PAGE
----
Climate and Biosecurity

Invasive plants and animals are a major management issue for many Wet Tropics industries as well as for environmental managers. The problem is likely to be exacerbated by changes in the climate of this region.

Scientists from James Cook University and CSIRO have worked with NRM groups to carefully consider the likely impacts of climate change for biosecurity in the region, together with potential actions we can make to adapt invasive species management.This information is presented in the fact sheet.

Climate change and invasive species

Unfortunately, scientists expect that climatic conditions will remain suitable for most of the invasive species that currently occur in the Wet Tropics region to continue thriving. In fact, more frequent and extreme events such as intense cyclones and heavy rainfall will create more opportunities for the spread of pests and weeds by disturbing soil and native tree cover.

On top of this, new species are likely to become a problem. This could include species that are already in the Wet Tropics but might be considered nice garden plants such as sleeper weeds, which could flourish with new climatic conditions. It’s also likely that a range of new species will come in from other areas, including from outside Australia. Experts in the field refer to this as the ‘tidal wave’ on the border.

In addition to plants and animals, the risk of diseases and pathogens (infectious agents) is expected to increase as climate continues to change. For example, conditions for major disease carriers such as mosquitoes are likely to improve and this could expand to higher altitudes and further south.

Adapting invasive species management under climate change

Because of the large uncertainty and unpredictability around biosecurity management, information from people working on-the-ground will be critical to devising effective management strategies. Useful information about how pests and weeds are responding to changes needs to be collected and shared.

Partnerships between researchers, invasive species managers, farmers, fishers and others who regularly observe changes in the environment (including tourism operators) will be crucial.

As well as considering the likely impacts of climate change on biosecurity, scientists from James Cook University and CSIRO have considered the potential actions we can take to adapt the way we manage pests and weeds in a changing climate.

How can we manage environmental weeds under climate change?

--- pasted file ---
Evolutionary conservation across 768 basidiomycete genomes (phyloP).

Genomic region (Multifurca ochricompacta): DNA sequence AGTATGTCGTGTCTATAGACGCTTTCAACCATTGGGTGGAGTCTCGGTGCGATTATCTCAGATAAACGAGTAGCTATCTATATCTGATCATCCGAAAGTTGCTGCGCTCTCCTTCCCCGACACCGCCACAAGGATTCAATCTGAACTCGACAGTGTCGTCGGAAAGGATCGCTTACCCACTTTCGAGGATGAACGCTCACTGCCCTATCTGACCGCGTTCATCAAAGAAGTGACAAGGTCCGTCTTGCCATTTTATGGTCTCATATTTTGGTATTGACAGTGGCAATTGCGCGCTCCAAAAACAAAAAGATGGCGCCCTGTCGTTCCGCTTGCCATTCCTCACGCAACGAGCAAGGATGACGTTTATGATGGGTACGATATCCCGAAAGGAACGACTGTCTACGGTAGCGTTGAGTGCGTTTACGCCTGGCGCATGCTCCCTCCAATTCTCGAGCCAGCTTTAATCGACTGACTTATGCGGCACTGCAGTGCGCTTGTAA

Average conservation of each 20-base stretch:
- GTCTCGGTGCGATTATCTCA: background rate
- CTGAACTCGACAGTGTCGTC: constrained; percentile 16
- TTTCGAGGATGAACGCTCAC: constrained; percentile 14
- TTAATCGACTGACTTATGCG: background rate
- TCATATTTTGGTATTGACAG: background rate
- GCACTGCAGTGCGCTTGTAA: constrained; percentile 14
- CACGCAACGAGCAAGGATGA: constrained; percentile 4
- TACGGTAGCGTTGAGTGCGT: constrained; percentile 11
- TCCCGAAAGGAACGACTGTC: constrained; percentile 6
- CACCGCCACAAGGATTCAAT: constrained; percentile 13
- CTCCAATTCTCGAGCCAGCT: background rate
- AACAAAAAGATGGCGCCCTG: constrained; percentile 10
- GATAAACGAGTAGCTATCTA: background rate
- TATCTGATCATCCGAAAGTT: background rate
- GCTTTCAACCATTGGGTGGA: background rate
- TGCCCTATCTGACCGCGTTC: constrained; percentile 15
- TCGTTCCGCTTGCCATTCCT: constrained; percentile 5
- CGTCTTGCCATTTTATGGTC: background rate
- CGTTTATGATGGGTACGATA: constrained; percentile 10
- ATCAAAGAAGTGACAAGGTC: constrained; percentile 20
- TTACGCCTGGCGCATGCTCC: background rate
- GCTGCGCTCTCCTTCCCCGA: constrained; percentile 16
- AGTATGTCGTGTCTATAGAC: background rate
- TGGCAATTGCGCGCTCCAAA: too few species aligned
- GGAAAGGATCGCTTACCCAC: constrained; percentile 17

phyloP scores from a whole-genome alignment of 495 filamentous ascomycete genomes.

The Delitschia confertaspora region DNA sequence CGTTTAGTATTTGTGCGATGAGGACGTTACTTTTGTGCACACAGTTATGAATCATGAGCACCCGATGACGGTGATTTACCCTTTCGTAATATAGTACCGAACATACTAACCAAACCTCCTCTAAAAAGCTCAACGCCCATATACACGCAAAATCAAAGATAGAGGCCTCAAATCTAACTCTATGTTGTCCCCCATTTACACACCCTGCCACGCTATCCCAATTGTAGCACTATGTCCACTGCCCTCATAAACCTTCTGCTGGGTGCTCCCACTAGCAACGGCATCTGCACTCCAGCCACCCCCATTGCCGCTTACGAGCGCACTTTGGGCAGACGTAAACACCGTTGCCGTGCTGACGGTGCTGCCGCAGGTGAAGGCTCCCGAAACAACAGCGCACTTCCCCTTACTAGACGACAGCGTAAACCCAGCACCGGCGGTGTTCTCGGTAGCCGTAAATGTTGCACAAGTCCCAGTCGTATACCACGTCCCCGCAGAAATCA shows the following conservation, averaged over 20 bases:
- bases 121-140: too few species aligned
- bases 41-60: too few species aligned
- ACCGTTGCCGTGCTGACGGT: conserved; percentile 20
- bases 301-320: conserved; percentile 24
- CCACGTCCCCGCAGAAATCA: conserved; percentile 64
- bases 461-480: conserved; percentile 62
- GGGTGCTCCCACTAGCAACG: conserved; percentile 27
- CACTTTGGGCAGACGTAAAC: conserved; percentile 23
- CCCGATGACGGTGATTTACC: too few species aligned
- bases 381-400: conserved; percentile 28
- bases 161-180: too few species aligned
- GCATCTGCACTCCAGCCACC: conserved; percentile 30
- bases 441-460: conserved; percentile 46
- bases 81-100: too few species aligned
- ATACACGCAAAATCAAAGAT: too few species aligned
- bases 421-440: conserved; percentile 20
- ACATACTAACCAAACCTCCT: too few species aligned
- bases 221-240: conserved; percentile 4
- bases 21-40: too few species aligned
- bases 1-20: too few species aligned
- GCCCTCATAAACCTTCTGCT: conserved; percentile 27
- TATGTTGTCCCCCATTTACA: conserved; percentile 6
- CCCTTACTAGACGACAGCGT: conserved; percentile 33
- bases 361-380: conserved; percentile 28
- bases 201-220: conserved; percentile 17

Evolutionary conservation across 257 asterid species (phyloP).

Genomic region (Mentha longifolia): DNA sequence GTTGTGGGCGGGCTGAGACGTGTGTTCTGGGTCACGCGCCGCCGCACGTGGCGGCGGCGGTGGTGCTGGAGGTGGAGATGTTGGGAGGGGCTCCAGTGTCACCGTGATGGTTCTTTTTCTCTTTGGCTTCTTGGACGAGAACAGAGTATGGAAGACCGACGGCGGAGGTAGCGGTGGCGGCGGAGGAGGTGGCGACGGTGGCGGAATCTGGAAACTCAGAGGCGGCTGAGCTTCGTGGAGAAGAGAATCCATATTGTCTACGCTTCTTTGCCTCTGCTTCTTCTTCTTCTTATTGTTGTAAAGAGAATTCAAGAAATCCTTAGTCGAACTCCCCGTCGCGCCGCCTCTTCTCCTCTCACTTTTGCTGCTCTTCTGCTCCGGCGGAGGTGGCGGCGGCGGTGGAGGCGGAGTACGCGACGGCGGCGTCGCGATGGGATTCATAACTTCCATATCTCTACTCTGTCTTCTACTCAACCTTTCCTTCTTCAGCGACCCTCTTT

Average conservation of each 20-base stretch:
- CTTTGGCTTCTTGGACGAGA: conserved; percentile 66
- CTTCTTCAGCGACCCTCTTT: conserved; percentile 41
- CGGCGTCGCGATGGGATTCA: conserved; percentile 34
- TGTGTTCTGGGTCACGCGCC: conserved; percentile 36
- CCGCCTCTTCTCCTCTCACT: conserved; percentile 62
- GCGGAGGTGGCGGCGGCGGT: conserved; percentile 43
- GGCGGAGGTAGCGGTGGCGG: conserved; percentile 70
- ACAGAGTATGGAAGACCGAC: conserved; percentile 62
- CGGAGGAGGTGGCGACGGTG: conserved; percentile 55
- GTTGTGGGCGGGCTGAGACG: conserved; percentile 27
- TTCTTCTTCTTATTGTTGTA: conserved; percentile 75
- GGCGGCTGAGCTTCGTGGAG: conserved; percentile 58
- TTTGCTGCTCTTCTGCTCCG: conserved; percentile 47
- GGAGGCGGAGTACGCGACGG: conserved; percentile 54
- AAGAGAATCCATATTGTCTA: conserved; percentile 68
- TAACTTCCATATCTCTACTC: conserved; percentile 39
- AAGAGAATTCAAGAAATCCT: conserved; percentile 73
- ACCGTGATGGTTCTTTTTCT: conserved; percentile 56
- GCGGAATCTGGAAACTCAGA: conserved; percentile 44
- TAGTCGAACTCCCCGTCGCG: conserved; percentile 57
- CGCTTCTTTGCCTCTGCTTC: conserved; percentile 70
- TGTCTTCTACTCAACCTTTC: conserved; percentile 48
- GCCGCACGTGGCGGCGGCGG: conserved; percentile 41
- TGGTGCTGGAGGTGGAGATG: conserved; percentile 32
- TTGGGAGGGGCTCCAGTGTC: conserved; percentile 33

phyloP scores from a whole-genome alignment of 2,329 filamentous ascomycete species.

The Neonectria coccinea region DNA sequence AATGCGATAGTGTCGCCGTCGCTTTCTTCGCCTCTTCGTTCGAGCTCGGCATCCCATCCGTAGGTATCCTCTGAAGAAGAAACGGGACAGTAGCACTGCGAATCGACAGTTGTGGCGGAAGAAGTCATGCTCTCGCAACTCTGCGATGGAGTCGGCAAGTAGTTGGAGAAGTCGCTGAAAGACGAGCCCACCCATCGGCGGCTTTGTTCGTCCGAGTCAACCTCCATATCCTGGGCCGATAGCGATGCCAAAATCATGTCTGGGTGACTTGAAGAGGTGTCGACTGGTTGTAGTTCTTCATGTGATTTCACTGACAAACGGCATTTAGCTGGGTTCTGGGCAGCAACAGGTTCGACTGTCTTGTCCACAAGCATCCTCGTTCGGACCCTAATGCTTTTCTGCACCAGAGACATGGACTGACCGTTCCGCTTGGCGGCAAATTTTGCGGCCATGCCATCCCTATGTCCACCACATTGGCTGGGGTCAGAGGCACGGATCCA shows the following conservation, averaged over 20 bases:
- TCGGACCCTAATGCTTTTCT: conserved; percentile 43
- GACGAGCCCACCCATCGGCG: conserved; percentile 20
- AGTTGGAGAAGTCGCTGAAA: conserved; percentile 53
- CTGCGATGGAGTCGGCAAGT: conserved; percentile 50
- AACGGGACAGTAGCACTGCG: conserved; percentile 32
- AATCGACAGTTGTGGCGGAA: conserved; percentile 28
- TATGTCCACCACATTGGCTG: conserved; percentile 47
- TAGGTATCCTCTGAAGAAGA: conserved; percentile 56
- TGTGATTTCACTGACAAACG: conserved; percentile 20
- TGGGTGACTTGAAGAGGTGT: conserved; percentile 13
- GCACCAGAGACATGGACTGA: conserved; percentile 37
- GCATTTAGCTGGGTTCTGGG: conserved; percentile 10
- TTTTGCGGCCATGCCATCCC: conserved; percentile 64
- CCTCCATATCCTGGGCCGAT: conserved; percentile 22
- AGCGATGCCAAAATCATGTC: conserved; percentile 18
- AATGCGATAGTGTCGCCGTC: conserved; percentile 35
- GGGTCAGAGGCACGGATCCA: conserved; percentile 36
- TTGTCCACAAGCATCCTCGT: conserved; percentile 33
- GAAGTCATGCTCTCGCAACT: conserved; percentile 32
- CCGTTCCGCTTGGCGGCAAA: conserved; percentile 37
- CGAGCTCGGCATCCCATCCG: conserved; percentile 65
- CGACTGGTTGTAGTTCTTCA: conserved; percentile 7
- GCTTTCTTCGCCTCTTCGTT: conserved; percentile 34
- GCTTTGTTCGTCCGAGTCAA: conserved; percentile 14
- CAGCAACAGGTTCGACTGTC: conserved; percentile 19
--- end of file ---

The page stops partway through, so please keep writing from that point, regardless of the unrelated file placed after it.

Improved conditions for pests and weeds is likely to coincide with more challenging conditions for many native plants and animals. As a result, we may need to revise our current approaches to prioritising and then managing environmental weeds.

For example, at the moment we have a reasonable understanding of which plants or animals naturally belong in an area, so defining weeds and prioritising those that are having the biggest impact, is relatively straightforward.

However, as plants and animals respond to changes in the climate they may move into areas they haven’t previously occupied, while species that used to occur in the area start to move out or even die out, making it difficult to decide which species do and don’t ‘belong’.

The concept of ‘belonging’ has for a long time been based on historical ecosystems. A new concept of ‘belonging’ might be needed and it might be necessary to consider some particular weeds as ‘belonging’ in the future.

Furthermore, it is likely to become more complicated to decide which invasive species are having the most negative impacts on environmental values, because systems will be changing so rapidly and in unprecedented ways. We may not have the understanding of the characteristics of new pests and weeds or understand how “familiar” ones may change their behaviour due to the changed conditions.

How can we manage weeds in production landscapes under climate change?

A changing climate will also affect weed management in primary industries in the Wet Tropics.

Firstly, different invasive species may benefit from changing conditions, meaning that plants and animals that are not currently a problem may start to cause problems for farmers.

Secondly, some of our current crops and livestock will be unsuited to new climatic conditions. The shift to new crops and livestock will also involve management of different pest and weed problems.

For more information

  1. There is considerable discussion among researchers and managers about how to handle these complications. A project known as Adapt NRM has developed information about planning and managing for invasive species under climate change in Australia. This includes information about new approaches to prioritising management of invasive species.
  2. There is a full adaptation pathways report available from the work undertaken by James Cook University and CSIRO scientists.
  3. Recent CSIRO and Bureau Of Meteorology work has resulted in an exciting new website (, which has both detailed information about climate change and interactive tools available to the public.